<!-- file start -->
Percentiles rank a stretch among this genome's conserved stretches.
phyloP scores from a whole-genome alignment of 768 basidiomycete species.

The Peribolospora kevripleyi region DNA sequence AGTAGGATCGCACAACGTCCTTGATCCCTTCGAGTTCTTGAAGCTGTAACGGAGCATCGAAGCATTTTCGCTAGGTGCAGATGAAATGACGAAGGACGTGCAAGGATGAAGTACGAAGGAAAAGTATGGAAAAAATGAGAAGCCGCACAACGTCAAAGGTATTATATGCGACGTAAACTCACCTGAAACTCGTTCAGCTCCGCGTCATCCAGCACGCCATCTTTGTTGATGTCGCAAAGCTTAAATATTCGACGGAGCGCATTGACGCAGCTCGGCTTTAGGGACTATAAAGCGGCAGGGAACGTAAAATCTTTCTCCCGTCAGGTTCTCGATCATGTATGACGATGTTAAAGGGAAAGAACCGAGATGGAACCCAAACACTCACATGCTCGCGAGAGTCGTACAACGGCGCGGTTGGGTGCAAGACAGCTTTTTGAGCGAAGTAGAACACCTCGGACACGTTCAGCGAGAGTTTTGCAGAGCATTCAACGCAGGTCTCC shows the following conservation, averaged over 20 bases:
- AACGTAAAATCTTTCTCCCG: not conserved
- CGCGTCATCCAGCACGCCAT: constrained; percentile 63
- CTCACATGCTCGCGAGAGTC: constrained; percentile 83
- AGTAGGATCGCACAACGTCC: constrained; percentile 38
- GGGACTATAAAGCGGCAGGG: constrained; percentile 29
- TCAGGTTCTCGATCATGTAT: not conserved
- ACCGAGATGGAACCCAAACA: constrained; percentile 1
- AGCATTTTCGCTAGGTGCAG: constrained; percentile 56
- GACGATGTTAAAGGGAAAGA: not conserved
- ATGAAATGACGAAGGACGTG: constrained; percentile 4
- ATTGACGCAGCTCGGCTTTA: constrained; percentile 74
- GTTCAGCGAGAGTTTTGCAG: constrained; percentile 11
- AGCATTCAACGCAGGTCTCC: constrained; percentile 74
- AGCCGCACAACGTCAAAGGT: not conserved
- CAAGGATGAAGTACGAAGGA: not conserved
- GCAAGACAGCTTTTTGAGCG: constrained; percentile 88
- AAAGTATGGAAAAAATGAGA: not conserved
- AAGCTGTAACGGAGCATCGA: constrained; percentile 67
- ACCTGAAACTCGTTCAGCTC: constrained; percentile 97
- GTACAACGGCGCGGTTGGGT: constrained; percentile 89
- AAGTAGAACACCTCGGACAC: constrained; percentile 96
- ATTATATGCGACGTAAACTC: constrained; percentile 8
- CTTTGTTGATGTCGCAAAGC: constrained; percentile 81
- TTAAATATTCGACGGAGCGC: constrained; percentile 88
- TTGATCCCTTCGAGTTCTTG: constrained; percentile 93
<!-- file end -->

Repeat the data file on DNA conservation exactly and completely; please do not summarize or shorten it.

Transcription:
Percentiles rank a stretch among this genome's conserved stretches.
phyloP scores from a whole-genome alignment of 768 basidiomycete species.

The Peribolospora kevripleyi region DNA sequence AGTAGGATCGCACAACGTCCTTGATCCCTTCGAGTTCTTGAAGCTGTAACGGAGCATCGAAGCATTTTCGCTAGGTGCAGATGAAATGACGAAGGACGTGCAAGGATGAAGTACGAAGGAAAAGTATGGAAAAAATGAGAAGCCGCACAACGTCAAAGGTATTATATGCGACGTAAACTCACCTGAAACTCGTTCAGCTCCGCGTCATCCAGCACGCCATCTTTGTTGATGTCGCAAAGCTTAAATATTCGACGGAGCGCATTGACGCAGCTCGGCTTTAGGGACTATAAAGCGGCAGGGAACGTAAAATCTTTCTCCCGTCAGGTTCTCGATCATGTATGACGATGTTAAAGGGAAAGAACCGAGATGGAACCCAAACACTCACATGCTCGCGAGAGTCGTACAACGGCGCGGTTGGGTGCAAGACAGCTTTTTGAGCGAAGTAGAACACCTCGGACACGTTCAGCGAGAGTTTTGCAGAGCATTCAACGCAGGTCTCC shows the following conservation, averaged over 20 bases:
- AACGTAAAATCTTTCTCCCG: not conserved
- CGCGTCATCCAGCACGCCAT: constrained; percentile 63
- CTCACATGCTCGCGAGAGTC: constrained; percentile 83
- AGTAGGATCGCACAACGTCC: constrained; percentile 38
- GGGACTATAAAGCGGCAGGG: constrained; percentile 29
- TCAGGTTCTCGATCATGTAT: not conserved
- ACCGAGATGGAACCCAAACA: constrained; percentile 1
- AGCATTTTCGCTAGGTGCAG: constrained; percentile 56
- GACGATGTTAAAGGGAAAGA: not conserved
- ATGAAATGACGAAGGACGTG: constrained; percentile 4
- ATTGACGCAGCTCGGCTTTA: constrained; percentile 74
- GTTCAGCGAGAGTTTTGCAG: constrained; percentile 11
- AGCATTCAACGCAGGTCTCC: constrained; percentile 74
- AGCCGCACAACGTCAAAGGT: not conserved
- CAAGGATGAAGTACGAAGGA: not conserved
- GCAAGACAGCTTTTTGAGCG: constrained; percentile 88
- AAAGTATGGAAAAAATGAGA: not conserved
- AAGCTGTAACGGAGCATCGA: constrained; percentile 67
- ACCTGAAACTCGTTCAGCTC: constrained; percentile 97
- GTACAACGGCGCGGTTGGGT: constrained; percentile 89
- AAGTAGAACACCTCGGACAC: constrained; percentile 96
- ATTATATGCGACGTAAACTC: constrained; percentile 8
- CTTTGTTGATGTCGCAAAGC: constrained; percentile 81
- TTAAATATTCGACGGAGCGC: constrained; percentile 88
- TTGATCCCTTCGAGTTCTTG: constrained; percentile 93